COVID-19 Has Put a Spotlight on Chronic Fatigue Syndrome

Jonathan Vellinga, MD


Chronic fatigue syndrome (also known as myalgic encephalomyelitis, or ME/CFS) has long puzzled the medical community. Because of that, many people suffering from this elusive syndrome have not found adequate answers or treatment for their condition. (In part because its very existence was debated!) While recommended treatments have changed drastically over the years, there is still no singular treatment that physicians can point to as a proven treatment for this syndrome. And now, due to the emergence of COVID-19 and “long COVID”, a spotlight is again shining on this condition.


Chronic Fatigue Syndrome

What is chronic fatigue syndrome?


Chronic fatigue syndrome is a cluster of symptoms including severe or debilitating fatigue that does not improve with rest, and is not caused by any other disease or syndrome (1, 2, 3). It is most common in young or middle-aged adults, although children, adolescents, and older adults can also experience it. Other symptoms are wide-ranging, including (1, 2, 3):


  • Trouble sleeping and/or poor sleep quality

  • Thinking and concentration problems

  • Dizziness

  • Headaches

  • Muscle and joint pain

  • Sore throat

  • Enlarged lymph nodes

  • Extreme exhaustion after physical or mental activity (also called post-exertional malaise)

  • Sensitivity to light, sound, or chemicals

  • Extreme thirst

  • Gastrointestinal disturbances (nausea, bloating, diarrhea, constipation)

  • Changed ability to complete daily tasks, school, or work


As more is understood about this syndrome, the criteria have been honed in. The new diagnostic criteria specifically includes “substantial impairment in activity that lasts six months or more and is accompanied by fatigue, post-exertional malaise (PEM), unrefreshing sleep, and either cognitive impairment or orthostatic intolerance” (3).


The CDC estimates that up to 2.5 million people may suffer from myalgic encephalomyelitis/chronic fatigue syndrome (ME/CFS), with the possibility that up to 90% of those who suffer from this syndrome remain undiagnosed (1). Interestingly, ME/CFS is much more common in women, which aligns with the greater prevalence of other inflammation-related autoimmune diseases in females (1).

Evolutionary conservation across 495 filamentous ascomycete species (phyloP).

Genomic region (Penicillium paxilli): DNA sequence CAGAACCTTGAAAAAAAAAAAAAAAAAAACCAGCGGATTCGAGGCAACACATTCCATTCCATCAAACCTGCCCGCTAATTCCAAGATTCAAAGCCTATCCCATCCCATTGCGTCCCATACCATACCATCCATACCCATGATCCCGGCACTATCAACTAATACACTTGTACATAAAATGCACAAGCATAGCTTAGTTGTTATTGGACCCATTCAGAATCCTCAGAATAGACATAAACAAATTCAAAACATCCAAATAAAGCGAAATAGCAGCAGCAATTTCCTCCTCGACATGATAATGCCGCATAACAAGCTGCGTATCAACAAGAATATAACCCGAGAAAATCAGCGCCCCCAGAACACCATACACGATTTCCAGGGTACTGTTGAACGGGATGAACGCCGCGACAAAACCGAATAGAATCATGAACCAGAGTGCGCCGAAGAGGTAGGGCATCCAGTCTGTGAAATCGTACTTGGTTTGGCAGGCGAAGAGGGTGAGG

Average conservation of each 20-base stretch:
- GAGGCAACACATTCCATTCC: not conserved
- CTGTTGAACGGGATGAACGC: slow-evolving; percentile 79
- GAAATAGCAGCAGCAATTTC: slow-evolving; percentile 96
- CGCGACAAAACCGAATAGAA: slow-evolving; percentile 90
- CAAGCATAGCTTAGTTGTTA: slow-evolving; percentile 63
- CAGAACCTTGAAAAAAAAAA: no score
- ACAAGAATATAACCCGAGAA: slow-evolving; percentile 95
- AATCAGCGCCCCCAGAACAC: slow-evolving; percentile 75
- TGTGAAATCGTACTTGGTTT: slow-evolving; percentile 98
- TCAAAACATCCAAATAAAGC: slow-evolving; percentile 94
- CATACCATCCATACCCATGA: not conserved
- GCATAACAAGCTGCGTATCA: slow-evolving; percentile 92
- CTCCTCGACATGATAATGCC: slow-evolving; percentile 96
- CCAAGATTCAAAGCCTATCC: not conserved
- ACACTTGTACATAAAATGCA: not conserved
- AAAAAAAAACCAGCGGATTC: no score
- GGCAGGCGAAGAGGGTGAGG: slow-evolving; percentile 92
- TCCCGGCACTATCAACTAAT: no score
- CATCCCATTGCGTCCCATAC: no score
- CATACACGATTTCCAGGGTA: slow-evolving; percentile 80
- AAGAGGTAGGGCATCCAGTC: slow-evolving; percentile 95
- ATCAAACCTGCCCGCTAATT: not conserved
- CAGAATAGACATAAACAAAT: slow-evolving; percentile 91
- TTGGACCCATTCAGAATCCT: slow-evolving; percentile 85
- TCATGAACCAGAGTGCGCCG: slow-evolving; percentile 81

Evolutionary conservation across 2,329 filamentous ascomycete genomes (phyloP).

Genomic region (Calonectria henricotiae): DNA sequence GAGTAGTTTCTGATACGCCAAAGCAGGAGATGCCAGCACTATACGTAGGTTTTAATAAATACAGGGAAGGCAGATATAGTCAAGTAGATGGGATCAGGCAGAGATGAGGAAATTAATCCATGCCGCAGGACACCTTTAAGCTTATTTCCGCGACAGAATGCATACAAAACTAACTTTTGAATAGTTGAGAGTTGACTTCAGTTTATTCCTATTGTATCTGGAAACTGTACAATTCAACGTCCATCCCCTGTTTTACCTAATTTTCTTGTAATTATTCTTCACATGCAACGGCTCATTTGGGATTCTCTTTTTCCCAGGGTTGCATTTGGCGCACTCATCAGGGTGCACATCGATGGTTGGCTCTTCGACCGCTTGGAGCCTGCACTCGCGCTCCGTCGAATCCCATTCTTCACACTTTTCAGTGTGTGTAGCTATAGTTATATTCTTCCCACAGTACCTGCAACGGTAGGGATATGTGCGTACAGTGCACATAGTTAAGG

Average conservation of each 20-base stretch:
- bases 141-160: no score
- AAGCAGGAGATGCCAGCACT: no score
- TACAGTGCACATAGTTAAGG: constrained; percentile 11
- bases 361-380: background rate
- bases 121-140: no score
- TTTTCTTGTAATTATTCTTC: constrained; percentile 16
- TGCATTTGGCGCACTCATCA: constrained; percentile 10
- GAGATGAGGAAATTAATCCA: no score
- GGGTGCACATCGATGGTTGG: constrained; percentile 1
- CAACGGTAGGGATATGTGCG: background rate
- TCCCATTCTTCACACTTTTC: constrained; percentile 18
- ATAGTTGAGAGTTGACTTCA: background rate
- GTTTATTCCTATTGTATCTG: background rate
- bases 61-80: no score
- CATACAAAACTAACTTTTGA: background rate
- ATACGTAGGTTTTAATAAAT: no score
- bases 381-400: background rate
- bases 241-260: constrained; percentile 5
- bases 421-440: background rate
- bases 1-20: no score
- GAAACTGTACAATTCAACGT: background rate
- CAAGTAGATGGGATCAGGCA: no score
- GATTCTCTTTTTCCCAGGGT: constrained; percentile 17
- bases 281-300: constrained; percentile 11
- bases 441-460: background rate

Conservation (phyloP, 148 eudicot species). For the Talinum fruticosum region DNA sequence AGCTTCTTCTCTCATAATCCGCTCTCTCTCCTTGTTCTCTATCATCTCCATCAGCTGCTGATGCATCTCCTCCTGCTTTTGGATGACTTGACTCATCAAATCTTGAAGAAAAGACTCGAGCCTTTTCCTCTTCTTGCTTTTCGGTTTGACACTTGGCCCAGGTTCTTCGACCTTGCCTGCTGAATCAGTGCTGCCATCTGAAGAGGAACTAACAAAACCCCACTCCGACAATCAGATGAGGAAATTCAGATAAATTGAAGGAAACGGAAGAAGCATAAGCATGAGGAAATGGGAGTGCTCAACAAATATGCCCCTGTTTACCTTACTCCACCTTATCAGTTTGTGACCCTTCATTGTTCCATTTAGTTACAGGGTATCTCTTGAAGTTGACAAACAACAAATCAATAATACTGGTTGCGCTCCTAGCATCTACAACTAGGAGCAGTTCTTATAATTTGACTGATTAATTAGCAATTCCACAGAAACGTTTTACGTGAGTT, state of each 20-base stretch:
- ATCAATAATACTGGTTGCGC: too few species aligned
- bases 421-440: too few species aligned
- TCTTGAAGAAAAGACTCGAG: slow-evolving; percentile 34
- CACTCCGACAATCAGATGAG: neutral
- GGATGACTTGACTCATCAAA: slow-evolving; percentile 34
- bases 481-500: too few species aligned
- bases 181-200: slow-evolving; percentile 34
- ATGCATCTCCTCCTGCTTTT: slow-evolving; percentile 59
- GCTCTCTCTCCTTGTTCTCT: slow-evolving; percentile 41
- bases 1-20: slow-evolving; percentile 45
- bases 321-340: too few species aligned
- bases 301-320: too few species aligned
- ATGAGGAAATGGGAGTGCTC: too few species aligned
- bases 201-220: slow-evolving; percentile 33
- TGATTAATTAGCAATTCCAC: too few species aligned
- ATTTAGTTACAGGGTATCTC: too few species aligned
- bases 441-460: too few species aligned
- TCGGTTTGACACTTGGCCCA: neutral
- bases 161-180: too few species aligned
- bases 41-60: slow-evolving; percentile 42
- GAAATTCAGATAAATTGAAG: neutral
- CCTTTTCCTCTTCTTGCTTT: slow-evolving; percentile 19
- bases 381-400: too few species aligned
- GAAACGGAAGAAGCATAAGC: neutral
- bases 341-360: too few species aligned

Unfortunately, many people with myalgic encephalomyelitis/chronic fatigue syndrome (ME/CFS) also have one or more underlying comorbidities (3). These comorbidities often overlap with the symptoms commonly found in ME/CFS, including fibromyalgia (muscle pain and poor sleep), postural orthostatic tachycardia syndrome (or POTS), IBS, gastroparesis, and vagal nerve dysfunction, to name a few. Even conditions such as depression, mast cell disorders, or Ehlers Danlos Syndrome can occur alongside ME/CFS (3).


What causes this syndrome? What makes it so complex to diagnose and treat?


Since the cause of this syndrome is still unknown, it creates a very complex diagnosis process, as there is no singular test or even group of markers that can definitively point to ME/CFS. Because of that, it is quite difficult to diagnose chronic fatigue syndrome - so the process of determining that it is ME/CFS is also the process of testing for and ruling out all other conditions (2). Even so, there are a few theories on what may cause chronic fatigue syndrome (1):


  1. Infections (including various viral and bacterial infections). Many people recall that their first ME/CFS symptoms started right after developing an illness, especially an upper respiratory illness. About one-tenth of patients who develop Epstein Barr virus, Ross River Virus, or Coxiella Burnetii end up developing some ME/CFS symptoms - especially if they had more severe symptoms. Chronic tick-borne bacterial infections such as Lyme disease, Babesia, Bartonella, and Mycoplasma, as well as Mold illness top the list of potential contributors to CFS/ME.